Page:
Bars without booze are starting to take off in Japan

It’s one of the hottest new trends in Japan: Bars without booze. Raising glasses of non-alcoholic wine, millennial customers say they do enjoy the real thing, but only on special occasions.

Click Here: Kanken backpack

“I’m not worried about my health, but I’d rather spend the money on nice meals,” said student Manaka Yoshii.

Non-alcoholic bars are starting to take off in Japan, popular especially among younger Japanese. And that’s giving the national government a hangover.

The so-called “sober-curious” movement has stunned officials in Japan, where much of life revolves around drinking, peaking during occasions like cherry-blossom viewing. Office drinking parties have long been considered essential to company team-building.

The most recent survey, from 2016, found Tokyo alone was packed with nearly 30,000 bars and pubs.

But with more than 90% of young Japanese reporting they drink rarely or not at all, non- or low-alcohol beer and liquor is where the growth is. Even beer behemoth Asahi has opened a bar catering to the alcohol-averse.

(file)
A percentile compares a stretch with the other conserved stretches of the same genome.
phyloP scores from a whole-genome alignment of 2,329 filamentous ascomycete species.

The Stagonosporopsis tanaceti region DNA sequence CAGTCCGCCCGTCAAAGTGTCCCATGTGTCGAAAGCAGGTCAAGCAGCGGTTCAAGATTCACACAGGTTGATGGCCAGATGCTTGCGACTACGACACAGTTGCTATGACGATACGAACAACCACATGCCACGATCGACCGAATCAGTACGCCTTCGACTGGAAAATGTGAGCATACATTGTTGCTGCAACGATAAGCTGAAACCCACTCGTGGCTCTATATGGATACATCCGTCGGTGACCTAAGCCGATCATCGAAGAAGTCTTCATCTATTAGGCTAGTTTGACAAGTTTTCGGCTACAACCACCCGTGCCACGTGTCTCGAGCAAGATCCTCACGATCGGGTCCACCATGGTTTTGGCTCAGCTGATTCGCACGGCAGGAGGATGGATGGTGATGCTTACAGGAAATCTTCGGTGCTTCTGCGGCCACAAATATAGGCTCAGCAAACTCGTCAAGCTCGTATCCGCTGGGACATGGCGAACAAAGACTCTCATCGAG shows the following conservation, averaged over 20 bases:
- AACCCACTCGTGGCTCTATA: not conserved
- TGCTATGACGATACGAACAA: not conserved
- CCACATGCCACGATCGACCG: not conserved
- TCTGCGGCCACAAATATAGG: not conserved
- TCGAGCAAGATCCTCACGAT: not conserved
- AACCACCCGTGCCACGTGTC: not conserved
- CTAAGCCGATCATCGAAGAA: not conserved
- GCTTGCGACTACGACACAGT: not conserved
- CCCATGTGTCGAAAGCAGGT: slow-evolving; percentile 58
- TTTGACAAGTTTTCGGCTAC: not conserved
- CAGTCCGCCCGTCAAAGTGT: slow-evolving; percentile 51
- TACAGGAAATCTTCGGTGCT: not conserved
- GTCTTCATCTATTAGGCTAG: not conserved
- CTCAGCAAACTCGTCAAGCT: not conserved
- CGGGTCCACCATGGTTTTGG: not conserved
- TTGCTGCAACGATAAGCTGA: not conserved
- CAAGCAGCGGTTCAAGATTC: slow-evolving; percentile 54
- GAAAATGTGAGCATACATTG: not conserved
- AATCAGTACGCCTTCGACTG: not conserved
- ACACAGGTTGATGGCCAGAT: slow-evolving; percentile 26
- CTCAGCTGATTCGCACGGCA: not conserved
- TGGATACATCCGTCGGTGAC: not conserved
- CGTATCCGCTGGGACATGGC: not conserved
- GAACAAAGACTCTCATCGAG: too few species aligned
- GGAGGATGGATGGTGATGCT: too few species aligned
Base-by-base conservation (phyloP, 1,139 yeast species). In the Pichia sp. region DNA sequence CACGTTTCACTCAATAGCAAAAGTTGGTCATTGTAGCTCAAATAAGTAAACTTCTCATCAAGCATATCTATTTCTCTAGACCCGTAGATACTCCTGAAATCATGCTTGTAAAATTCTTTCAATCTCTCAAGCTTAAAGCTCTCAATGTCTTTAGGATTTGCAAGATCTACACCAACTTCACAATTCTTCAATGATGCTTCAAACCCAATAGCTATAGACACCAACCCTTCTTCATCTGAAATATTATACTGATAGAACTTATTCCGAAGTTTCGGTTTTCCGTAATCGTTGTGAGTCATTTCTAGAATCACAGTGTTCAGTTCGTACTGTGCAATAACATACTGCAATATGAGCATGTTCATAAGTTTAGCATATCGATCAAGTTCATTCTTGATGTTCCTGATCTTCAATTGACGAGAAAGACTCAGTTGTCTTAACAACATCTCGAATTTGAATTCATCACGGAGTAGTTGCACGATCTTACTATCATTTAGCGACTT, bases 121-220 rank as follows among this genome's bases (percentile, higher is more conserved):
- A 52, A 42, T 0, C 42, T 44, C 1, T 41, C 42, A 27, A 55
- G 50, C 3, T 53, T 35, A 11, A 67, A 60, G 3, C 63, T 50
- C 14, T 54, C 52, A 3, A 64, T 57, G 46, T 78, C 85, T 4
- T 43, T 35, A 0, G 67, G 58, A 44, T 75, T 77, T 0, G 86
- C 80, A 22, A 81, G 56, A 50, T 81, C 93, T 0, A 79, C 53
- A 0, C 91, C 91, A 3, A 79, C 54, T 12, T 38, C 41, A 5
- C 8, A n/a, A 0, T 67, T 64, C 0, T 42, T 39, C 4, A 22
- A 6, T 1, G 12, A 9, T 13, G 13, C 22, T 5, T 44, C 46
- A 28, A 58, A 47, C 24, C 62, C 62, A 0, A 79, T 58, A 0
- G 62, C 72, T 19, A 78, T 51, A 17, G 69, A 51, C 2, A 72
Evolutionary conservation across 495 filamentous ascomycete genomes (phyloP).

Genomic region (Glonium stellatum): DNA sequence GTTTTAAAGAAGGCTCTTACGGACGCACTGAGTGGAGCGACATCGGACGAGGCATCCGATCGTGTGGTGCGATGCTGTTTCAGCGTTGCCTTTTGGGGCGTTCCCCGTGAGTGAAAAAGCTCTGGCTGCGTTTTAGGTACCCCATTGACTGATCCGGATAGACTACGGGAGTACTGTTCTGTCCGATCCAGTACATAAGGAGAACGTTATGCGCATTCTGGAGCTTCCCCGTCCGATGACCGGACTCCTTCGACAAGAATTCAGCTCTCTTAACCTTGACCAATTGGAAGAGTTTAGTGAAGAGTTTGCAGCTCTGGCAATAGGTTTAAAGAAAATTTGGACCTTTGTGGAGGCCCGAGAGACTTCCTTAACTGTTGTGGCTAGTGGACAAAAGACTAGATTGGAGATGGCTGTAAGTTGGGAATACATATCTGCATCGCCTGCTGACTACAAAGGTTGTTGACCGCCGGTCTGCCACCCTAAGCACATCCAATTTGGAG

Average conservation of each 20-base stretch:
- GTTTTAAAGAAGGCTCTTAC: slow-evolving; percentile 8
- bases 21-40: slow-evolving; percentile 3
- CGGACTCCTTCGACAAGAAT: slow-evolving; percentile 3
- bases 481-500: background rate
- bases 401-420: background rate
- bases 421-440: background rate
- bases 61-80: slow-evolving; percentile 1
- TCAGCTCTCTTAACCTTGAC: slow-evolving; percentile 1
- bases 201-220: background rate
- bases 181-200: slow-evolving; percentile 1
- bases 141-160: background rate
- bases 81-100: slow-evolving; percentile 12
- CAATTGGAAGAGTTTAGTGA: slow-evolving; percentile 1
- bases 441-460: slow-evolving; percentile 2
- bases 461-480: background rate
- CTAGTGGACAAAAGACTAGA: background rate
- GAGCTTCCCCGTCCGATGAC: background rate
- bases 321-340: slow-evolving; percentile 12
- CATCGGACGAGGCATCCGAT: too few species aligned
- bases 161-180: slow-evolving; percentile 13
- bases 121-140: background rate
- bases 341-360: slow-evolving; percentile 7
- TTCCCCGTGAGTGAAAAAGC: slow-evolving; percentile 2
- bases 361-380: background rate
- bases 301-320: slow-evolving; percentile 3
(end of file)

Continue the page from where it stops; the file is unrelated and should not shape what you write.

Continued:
With tax revenue from alcoholic beverages drying up, down 30% in recent decades, the government launched a widely-mocked campaign seeking ideas on how to get young Japanese drinking again.

At Maruku Café, bartender Suzumo Sakurai serves an underserved market: teetotallers of all ages thirsting for a local pub without the liquor. The government’s drink-more campaign, he said, is tone-deaf.

“I think it’s a terrible idea,” Sakurai said. “It’s like trying to get people to smoke more.”

Japan is a group-oriented society, where getting along has often meant going along with drinking, the consequences visible on trains and city streets.

“Japan has a long tradition of bonding over alcohol. But people are starting to wise up,” Sakurai said.

Food & Wine


Van Leeuwen releasing Hidden Valley Ranch ice cream

Beat food price inflation with these budget-friendly, plant-based recipes

The Dish: Healthy Meals

The Dish: Gesine Bullock-Prado

The Dish: Gavin Kaysen



Leave a Reply